John Gallwas: You started to trade futures in 1979 and founded Brandywine Asset Management in 1982, which was one of the early and very successful CTA’s. Recently you reactivated Brandywine and A/O July 1, 2011 began accepting new investors. Why did you close the business and what triggered your decision to reopen?
Mike Dever: Brandywine was one of the first CTAs to incorporate a broadly-diversified, multi-strategy, systematic approach to trading. While we started out trading on a discretionary basis throughout the 1980's, that approach became problematic as I began to trade in more than 100 markets across all time-zones. That is what led us to develop our fully-systematic approach to trading. The result was our Brandywine Benchmark program, which was profitable every year it traded during the 1990s.
My entrepreneurial drive also led me to founding an early ecommerce community (now called social shopping), spree.com, in 1996. By 1998 spree had grown into being the world's 7th most-trafficked ecommerce company and the business began to require more of my time and attention as the company was approached by suitors, investment bankers and VCs.
Now, the situation is reversed. Although I spent much of the past decade involved with running internet businesses, trading and investing has remained my primary passion. The move back to full-time trading began after I sold one of my Internet businesses in 2007. The first step to relaunching our trading was to update the trading strategies Brandywine had employed during the 1990s. The results were extremely encouraging, as the aggregate performance of the trading strategies we had used previously continued to perform as they had more than a decade previously. I had also collected a 'library' of new strategies that we began to develop, which provided further diversification value to Brandywine’s portfolio. By late last year we reached a point where we felt we had the ability to produce returns that were even better than we had with our top-performing Brandywine Benchmark program in the 1990s. I then went out to some past investors and arranged for one to provide us with a seed investment of $10 million. We began trading that in our new Brandywine Symphony Fund in July.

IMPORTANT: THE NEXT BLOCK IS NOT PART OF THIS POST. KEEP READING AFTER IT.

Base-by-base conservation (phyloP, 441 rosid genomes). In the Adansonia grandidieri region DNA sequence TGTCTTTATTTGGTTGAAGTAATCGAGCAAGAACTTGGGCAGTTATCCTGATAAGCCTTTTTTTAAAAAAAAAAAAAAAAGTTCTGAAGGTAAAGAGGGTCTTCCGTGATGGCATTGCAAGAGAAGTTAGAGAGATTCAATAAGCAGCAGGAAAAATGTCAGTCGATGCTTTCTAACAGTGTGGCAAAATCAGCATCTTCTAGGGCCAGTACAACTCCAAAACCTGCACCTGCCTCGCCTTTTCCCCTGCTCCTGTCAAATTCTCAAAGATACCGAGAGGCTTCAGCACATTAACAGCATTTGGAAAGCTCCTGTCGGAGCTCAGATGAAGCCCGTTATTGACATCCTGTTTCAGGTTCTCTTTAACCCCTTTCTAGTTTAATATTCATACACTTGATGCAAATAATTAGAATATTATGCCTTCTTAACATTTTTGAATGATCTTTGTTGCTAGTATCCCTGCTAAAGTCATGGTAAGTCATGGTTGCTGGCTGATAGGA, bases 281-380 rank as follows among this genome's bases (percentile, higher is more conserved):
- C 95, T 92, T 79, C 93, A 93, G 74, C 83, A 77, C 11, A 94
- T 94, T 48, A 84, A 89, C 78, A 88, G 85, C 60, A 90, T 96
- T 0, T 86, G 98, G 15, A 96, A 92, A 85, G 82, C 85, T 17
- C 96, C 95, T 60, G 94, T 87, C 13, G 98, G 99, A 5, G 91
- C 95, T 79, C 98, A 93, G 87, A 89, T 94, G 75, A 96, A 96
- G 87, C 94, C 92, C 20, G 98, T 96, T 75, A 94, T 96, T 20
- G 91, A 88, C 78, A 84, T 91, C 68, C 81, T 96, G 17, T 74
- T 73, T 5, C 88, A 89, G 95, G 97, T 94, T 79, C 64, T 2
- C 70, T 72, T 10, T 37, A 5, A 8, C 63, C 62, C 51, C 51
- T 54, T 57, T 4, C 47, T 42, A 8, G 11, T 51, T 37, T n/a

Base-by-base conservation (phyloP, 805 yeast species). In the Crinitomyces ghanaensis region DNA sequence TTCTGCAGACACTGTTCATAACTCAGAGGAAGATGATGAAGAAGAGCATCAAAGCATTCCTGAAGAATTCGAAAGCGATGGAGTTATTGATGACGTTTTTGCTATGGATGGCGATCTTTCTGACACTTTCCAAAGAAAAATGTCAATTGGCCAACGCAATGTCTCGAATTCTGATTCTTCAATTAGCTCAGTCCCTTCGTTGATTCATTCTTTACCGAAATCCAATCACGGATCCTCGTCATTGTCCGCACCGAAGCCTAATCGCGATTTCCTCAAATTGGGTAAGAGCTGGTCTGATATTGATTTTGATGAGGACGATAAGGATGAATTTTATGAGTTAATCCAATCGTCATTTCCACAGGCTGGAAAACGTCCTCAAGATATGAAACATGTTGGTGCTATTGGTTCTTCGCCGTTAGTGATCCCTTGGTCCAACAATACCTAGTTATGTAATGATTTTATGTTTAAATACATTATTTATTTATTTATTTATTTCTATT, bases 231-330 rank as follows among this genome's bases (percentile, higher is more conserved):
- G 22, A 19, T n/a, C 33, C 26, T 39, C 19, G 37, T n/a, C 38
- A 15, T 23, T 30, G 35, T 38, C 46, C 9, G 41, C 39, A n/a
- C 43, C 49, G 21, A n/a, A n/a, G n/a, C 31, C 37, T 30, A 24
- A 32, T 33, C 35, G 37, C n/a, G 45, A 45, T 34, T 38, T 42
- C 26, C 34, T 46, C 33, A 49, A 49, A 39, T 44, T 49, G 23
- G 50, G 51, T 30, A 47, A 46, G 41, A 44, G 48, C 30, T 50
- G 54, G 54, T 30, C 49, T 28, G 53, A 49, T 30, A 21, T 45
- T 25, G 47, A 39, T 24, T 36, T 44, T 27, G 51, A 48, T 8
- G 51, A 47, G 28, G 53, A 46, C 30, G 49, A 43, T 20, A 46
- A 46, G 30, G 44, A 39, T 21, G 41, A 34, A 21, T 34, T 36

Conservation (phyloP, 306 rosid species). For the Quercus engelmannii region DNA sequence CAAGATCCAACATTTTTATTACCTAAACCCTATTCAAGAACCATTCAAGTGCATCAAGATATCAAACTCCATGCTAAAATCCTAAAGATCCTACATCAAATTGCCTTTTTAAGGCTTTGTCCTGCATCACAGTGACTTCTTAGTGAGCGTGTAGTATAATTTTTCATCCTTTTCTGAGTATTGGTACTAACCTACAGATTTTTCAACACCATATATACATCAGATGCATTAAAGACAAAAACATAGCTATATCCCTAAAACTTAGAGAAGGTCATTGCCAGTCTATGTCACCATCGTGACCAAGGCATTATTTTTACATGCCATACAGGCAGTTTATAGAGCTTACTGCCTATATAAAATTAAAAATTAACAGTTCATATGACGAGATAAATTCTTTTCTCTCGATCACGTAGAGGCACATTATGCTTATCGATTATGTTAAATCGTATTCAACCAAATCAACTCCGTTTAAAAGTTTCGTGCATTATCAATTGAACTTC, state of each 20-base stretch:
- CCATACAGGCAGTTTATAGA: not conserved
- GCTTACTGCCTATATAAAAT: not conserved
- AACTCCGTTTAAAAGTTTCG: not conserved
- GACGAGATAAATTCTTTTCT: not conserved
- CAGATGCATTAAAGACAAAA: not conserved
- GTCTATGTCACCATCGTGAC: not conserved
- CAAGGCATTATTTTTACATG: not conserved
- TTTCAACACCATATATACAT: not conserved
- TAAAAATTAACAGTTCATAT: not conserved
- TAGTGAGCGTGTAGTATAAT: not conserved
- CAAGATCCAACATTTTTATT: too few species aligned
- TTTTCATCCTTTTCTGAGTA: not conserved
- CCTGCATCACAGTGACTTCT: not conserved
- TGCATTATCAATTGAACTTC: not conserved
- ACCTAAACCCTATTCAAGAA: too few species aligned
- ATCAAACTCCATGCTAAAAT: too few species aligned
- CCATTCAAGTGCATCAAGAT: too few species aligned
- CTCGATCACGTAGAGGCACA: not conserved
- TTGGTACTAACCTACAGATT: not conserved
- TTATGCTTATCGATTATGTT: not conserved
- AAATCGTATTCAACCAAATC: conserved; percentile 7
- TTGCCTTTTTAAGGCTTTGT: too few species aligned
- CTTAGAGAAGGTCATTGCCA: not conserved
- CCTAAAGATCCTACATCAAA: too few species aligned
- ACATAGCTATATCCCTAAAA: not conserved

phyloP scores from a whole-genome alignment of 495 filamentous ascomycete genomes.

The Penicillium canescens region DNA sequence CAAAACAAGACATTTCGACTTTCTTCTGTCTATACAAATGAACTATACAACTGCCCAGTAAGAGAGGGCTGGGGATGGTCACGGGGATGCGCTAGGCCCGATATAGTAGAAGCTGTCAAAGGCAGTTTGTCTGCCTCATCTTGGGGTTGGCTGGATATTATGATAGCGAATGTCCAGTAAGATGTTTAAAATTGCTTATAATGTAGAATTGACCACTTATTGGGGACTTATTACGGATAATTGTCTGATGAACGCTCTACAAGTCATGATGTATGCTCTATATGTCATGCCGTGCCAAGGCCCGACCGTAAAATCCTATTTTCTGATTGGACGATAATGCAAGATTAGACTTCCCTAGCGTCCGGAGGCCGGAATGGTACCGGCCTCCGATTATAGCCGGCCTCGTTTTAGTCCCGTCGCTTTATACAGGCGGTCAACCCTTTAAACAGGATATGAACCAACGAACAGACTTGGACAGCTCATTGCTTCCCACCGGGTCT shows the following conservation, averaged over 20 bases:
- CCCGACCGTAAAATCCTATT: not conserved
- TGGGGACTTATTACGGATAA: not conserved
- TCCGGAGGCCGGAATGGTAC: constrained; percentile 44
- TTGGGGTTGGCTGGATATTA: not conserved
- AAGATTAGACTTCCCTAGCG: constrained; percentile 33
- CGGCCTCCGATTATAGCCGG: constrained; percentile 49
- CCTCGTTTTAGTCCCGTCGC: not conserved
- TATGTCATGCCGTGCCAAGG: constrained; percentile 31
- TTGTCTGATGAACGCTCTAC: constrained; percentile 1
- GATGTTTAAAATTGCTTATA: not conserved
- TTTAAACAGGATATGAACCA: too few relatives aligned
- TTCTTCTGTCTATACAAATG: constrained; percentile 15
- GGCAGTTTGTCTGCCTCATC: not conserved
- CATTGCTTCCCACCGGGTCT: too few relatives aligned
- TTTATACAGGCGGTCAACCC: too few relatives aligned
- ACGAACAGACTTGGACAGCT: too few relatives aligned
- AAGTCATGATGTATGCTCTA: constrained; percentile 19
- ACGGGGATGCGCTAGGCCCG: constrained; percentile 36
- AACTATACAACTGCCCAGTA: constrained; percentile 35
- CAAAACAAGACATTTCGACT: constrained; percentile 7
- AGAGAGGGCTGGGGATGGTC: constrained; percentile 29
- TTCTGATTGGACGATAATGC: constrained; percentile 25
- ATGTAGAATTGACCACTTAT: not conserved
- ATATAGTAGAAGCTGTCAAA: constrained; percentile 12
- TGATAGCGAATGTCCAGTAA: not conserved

At the same time, the financial crisis in 2008 compelled me to complete the writing of Jackass Investing. I was troubled by the bad advice that was constantly being regurgitated; such as "stay the course" or "diversification doesn't work," and "all investments lost money in the financial crisis." I, along with I'm sure, most of your readers, know that just isn't true. But the vast majority of people are unaware of the diversification opportunities available to them, including managed futures. One of the more popular myths in the book is "Myth #12: Futures Trading is Risky." I wrote it with a bit of a "surprise ending" that makes an impact with people by showing them how powerful managed futures are not only in providing portfolio diversification, but also as a standalone investment when compared to stocks.
So in answer to your question "what triggered your decision to reopen;" it was a combination of my passion for futures trading, combined with my belief that managed futures can provide ordinary investors with their best opportunity to truly diversify their portfolios.